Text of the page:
Baker Institute Viewpoints is a regular series on the Baker Institute Blog that presents an array of views on a single issue.
Despite taboos and lost legitimacy, armed groups around the world engage in extreme acts of violence, symbolic and otherwise. In order for decision-makers to understand what can be done about the increasing brutality, they must understand what's behind it. In the fourth installment of Baker Institute Viewpoints, an institute postdoctoral fellow in drug policy and two outside scholars conducting doctoral research on these issues explain why some armed groups utilize extreme symbolic forms of violence, and how they justify their actions.
Read the posts in this series:
"The use of symbolic violence in Mexico's drug war" — http://bit.ly/Q1yqL9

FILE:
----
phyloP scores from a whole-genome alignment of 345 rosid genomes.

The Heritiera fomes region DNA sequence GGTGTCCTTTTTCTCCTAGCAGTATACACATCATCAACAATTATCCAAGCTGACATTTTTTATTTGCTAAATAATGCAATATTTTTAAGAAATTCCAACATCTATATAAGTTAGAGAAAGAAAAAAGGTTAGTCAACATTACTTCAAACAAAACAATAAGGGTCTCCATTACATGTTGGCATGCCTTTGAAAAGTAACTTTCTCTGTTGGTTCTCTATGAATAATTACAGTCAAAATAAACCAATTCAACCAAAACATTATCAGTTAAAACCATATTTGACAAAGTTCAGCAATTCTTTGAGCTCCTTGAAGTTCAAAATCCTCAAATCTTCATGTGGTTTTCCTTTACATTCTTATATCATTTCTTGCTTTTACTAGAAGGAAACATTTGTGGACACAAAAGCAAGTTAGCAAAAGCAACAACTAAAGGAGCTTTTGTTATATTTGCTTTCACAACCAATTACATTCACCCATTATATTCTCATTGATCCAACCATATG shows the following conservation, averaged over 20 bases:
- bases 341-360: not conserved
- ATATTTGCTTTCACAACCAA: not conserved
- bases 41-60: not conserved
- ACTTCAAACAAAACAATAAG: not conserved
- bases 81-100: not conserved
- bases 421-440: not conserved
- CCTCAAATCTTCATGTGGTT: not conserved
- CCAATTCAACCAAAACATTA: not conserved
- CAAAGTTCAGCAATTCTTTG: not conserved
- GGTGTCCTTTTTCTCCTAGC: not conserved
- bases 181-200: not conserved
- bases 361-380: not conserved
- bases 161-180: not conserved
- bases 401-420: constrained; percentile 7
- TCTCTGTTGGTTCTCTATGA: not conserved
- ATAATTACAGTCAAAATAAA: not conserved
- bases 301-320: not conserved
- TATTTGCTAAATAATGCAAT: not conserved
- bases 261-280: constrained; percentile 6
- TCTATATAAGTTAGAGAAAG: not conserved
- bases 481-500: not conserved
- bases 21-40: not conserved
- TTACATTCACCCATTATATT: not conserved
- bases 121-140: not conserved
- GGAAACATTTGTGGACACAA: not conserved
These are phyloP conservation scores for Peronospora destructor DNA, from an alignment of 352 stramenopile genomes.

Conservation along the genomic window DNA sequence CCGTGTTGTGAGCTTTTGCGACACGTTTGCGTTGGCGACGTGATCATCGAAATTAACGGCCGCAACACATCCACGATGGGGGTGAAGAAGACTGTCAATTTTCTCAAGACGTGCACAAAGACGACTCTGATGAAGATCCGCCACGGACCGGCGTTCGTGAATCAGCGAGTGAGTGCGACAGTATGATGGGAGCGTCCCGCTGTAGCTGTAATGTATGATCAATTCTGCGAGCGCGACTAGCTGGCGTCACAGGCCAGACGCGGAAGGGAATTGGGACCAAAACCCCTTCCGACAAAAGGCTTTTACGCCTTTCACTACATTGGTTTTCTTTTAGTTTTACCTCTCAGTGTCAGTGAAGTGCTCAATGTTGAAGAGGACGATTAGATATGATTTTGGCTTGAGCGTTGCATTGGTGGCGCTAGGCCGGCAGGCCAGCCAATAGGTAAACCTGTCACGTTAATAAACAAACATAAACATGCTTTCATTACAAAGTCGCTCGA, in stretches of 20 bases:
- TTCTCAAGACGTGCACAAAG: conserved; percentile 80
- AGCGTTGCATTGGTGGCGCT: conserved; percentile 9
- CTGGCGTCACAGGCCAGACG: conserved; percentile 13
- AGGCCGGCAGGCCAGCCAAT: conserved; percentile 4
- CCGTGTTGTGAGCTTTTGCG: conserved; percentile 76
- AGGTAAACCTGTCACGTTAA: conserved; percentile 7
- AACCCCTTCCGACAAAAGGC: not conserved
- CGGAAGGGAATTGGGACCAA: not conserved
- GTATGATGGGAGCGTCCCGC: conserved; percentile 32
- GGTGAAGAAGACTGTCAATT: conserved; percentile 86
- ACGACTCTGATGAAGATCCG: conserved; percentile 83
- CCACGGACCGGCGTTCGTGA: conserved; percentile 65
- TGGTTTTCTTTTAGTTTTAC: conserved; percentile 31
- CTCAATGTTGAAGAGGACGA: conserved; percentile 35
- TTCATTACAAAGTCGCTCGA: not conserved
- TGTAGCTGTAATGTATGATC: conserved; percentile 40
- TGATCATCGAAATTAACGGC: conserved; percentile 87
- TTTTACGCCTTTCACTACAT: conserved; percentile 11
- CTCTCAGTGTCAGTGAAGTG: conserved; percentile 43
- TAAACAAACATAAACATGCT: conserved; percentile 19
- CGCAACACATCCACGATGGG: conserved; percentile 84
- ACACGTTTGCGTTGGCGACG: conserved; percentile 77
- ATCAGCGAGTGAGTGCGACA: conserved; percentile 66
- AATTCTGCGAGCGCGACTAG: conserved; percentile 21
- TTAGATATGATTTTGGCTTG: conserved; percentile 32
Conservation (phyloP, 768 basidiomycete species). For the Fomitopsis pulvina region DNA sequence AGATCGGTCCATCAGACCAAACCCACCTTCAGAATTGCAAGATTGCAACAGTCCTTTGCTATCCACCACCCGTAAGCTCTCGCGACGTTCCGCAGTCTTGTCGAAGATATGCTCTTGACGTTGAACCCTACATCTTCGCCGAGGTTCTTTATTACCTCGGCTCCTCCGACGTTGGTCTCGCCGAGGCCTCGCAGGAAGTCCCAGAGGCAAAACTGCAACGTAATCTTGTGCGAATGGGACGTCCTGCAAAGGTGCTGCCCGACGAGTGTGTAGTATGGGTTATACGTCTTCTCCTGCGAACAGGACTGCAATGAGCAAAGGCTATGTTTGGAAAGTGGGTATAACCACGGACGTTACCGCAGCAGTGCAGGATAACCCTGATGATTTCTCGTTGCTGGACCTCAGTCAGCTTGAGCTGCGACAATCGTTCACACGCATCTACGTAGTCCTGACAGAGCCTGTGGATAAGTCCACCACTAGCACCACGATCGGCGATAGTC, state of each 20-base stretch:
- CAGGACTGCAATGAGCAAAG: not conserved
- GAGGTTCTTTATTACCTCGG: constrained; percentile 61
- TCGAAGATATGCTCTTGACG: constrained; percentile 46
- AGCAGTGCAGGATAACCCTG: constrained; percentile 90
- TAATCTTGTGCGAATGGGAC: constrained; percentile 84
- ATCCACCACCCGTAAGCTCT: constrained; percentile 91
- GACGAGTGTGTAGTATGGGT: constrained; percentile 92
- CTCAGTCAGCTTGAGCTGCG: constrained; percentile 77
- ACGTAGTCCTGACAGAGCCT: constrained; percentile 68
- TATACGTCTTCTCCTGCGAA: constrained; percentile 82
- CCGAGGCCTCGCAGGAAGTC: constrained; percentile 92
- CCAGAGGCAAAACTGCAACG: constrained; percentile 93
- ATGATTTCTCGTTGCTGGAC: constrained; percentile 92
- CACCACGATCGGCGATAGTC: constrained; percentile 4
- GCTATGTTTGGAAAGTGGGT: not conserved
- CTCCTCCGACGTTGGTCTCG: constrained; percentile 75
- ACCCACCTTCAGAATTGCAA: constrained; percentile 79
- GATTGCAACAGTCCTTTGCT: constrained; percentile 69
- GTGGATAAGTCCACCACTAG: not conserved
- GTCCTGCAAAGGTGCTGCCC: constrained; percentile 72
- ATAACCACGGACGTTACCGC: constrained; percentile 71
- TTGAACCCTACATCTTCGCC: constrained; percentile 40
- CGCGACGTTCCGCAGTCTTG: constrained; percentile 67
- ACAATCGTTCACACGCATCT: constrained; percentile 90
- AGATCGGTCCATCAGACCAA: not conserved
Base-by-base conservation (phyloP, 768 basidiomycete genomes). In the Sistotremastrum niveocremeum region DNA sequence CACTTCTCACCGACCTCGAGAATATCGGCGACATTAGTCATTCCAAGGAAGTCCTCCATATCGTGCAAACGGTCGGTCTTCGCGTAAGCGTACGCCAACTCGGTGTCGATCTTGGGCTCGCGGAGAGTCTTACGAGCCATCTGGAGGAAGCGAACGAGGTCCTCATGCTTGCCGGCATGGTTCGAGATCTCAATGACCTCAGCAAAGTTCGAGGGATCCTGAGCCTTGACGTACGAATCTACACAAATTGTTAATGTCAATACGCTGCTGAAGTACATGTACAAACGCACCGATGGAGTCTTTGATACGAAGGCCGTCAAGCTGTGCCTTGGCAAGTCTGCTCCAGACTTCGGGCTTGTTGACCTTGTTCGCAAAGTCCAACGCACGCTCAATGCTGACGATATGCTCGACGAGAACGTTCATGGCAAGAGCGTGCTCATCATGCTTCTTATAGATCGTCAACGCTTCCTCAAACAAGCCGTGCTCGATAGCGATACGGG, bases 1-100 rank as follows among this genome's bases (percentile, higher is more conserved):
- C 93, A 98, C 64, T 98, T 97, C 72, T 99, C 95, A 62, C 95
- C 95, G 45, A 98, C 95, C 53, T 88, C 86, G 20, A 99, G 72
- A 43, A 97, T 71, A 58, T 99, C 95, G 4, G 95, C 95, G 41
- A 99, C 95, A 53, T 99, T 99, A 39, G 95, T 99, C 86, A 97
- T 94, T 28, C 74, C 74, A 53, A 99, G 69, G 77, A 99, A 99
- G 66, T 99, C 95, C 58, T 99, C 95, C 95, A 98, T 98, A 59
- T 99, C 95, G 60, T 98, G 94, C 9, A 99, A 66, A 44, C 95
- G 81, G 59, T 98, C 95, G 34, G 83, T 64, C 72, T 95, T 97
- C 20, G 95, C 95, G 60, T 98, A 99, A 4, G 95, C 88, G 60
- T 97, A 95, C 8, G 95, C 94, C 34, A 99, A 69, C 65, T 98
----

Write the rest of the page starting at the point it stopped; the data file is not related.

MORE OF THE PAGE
Nathan Jones, Alfred C. Glassell III Postdoctoral Fellow in Drug Policy.
"The extreme violence of Uganda's militant LRA" — http://bit.ly/QSiPSa
Michael Hampson, a University of California, Irvine, political science doctoral candidate writing his thesis on the Lord's Resistance Army.
"Extreme narco violence in Mexico" — http://bit.ly/PlI8xb
John Sullivan, a Los Angeles County Sheriff's Department lieutenant writing his dissertation on criminal insurgency.
Mark P. Jones
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